By Theresa Hitchens,
Published by Breaking Defense, 17 May 2021
The new SBIRS satellite, called SBIRS GEO 5, will be “the most advanced missile warning satellite” on orbit, said Lt. Col. Ryan Laughton, SMC’s program manager.
WASHINGTON: The Space Force is set to launch “the most advanced missile warning satellite” in the Space Based Infrared System missile warning constellation tomorrow, with services officials saying the final SBIRS bird remains on track to launch in 2022.
SBIRS GEO 5 will will provide “enhancements, robustness and different capabilities” meant to improve the resiliency of US missile warning and missile defense operations in the face of growing threats, Lt. Col. Ryan Laughton, the program lead at Space and Missile Systems Center’s (SMC) Production Corps, told reporters on Thursday.
SBIRS GEO 5 and SBIRS GEO 6 both are based on a new Lockheed Martin bus, called LM 2100, that will also be used for the Next-Generation Overhead Persistent Infrared System (Next-Gen OPIR) satellites being develop to replace SBIRS, Laughton added.
The launch was supposed to happen this afternoon, but was scrubbed because of an anomaly as the liquid oxygen in the Atlas V’s Centaur upper stage was being cooled, United Launch Alliance (ULA) said in a press release. “The team is evaluating the condition with the Centaur LOX chilldown operations and are working to resolve the issues. Our next attempt is scheduled for tomorrow. We do not have any additional details at this time,” ULA spokesperson Julie Arnold said in an email.
SBIRS GEO 5 and GEO 6 will replace the oldest of the four SBIRS satellites currently in GEO. They will complete the constellation, which also includes two hosted payloads on classified spy sats in highly elliptical orbits that pass over the northern reaches of Russia.
Lockheed Martin is the prime contractor for the SBIRS GEO sats, with Northrop Grumman providing the infrared sensor suites for all of the birds. After an epically troubled development history of skyrocketing costs and schedule delays, the first SBIRS satellite launched in 2011, the second in 2013, the third in 2017 and the fourth in 2018.
SBIRS GEO 5 and 6 are both based on Lockheed Martin’s new LM 2100 combat bus which employs a modular design. The bus “includes key features like greater resiliency and cyber hardening, enhanced spacecraft power propulsion and electronics, common components and procedures really focused towards streamlining manufacturing and increasing speed of production, and then a flexible design the reduces the cost to incorporate future modernized sensor suites,” said Tom McCormick, vice president for overhead persistent infrared missions at Lockheed Martin Space.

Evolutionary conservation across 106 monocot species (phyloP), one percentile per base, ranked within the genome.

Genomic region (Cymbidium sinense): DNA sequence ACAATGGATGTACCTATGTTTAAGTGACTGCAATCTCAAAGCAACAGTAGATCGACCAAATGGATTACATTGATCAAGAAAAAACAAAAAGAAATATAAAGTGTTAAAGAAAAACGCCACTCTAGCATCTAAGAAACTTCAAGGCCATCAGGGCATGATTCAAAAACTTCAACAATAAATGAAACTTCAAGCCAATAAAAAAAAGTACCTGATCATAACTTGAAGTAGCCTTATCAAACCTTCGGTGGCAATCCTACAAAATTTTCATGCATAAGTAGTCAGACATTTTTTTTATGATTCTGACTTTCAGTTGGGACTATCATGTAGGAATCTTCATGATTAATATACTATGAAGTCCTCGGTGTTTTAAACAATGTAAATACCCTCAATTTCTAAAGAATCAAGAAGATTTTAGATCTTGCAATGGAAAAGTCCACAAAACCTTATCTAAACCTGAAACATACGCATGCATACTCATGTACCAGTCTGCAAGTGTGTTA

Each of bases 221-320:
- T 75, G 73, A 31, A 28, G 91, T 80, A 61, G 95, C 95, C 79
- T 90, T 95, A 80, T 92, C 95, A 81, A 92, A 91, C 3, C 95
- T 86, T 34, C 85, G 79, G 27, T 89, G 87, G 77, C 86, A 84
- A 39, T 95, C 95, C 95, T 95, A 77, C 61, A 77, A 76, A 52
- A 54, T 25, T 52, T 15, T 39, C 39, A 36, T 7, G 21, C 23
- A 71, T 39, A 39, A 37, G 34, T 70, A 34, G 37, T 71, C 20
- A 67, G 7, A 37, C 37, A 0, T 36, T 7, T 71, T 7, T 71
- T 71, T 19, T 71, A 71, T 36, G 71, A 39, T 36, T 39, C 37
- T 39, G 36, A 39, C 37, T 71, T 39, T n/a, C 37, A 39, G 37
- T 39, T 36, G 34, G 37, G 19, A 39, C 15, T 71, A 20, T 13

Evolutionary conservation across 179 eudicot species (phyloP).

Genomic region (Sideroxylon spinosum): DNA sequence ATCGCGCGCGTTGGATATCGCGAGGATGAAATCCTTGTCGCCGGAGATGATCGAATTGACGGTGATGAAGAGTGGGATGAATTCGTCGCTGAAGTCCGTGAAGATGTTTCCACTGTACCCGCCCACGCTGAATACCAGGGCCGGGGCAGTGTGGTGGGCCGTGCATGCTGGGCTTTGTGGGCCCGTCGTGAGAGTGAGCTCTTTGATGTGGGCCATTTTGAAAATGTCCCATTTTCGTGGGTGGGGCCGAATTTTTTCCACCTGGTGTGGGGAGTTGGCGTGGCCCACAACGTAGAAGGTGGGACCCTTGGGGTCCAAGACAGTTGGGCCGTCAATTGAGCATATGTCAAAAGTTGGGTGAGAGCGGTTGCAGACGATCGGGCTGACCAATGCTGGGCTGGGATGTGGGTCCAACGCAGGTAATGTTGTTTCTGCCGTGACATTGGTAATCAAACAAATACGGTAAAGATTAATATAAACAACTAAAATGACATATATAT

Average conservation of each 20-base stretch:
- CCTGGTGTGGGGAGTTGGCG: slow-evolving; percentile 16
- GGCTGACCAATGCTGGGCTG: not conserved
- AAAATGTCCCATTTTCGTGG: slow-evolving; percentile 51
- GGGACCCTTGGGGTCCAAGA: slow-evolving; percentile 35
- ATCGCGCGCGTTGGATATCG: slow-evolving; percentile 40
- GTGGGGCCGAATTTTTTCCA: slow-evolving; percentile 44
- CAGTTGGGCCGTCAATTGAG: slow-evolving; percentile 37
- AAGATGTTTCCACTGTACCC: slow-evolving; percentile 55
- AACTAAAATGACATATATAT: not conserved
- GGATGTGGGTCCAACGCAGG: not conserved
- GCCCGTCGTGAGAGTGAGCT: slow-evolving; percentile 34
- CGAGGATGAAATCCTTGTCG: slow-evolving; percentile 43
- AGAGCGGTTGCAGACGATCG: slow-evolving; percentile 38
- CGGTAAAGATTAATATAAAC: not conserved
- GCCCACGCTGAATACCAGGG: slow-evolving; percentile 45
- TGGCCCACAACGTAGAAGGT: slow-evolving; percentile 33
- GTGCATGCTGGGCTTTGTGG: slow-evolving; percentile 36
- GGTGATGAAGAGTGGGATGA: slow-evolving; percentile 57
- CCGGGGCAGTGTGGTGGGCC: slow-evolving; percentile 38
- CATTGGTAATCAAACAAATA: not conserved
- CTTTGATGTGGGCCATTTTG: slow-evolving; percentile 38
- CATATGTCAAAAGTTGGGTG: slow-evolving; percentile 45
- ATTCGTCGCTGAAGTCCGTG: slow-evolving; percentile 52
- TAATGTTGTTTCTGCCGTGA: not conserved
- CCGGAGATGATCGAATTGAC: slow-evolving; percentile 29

(Old-timers like us at Breaking D remember that way back in 2018, the Pentagon Inspector General chastised Space Force’s predecessor, Air Force Space Command, for failing to protect the SBIRS supply chain from Chinese and Russian hacking.)
“SBIRS GEO 5 has proven itself a valuable incremental step towards achieving the resilient missile warning that will be provided” by the first iteration of the Next-Gen OPIR satellites, called Block 0, McCormick added.
Meanwhile, DoD and the Space Force continue to mull the exact configuration for the SBIRS replacement. The key question is whether to continue to put future missile warning satellites primarily in GEO, or expand the planned constellation to include satellites in lower orbits.
Block 0 is composed of three satellites in GEO being built by Lockheed Martin, and two satellites in Polar orbits, being built by Northrop Grumman. SMC at the moment plans to launch the first Next-Gen OPIR GEO satellite (called NGG for Next Generation Geosynchronous) in 2025, and to have the entire constellation on orbit by 2029.
Lockheed Martin in 2018 won a $2.9 billion contract for Next-Gen OPIR development; in January it won an additional $4.9 billion to build the three Block 0 satellites, as well as bespoke ground systems and sensor processing software.
Northrop Grumman received a $2.37 billion contract increment last May to develop the two Polar satellites, on top of an initial win in 2018 of $47 million.
However, Space Force leaders said last June that as part of the 2022 budget review, they were considering whether the second iteration of Next-Gen OPIR satellites, confusingly called Block 1, should be placed in Medium Earth Orbit (MEO), the region of space between 2,000 kilometers and GEO, or LEO, below 2000 kilometers.
Meanwhile, DoD’s Space Development Agency plans to launch 10 Tracking Layer missile warning and tracking to LEO in 2023 as part of its overarching National Defense Space Architecture.
How Next-Gen OPIR and the SDA Tracking Layer satellites are integrated is one key element of an overarching “missile warning architecture” Space Force and Space Command initiated last year — but it has not been made public.
See: Original Article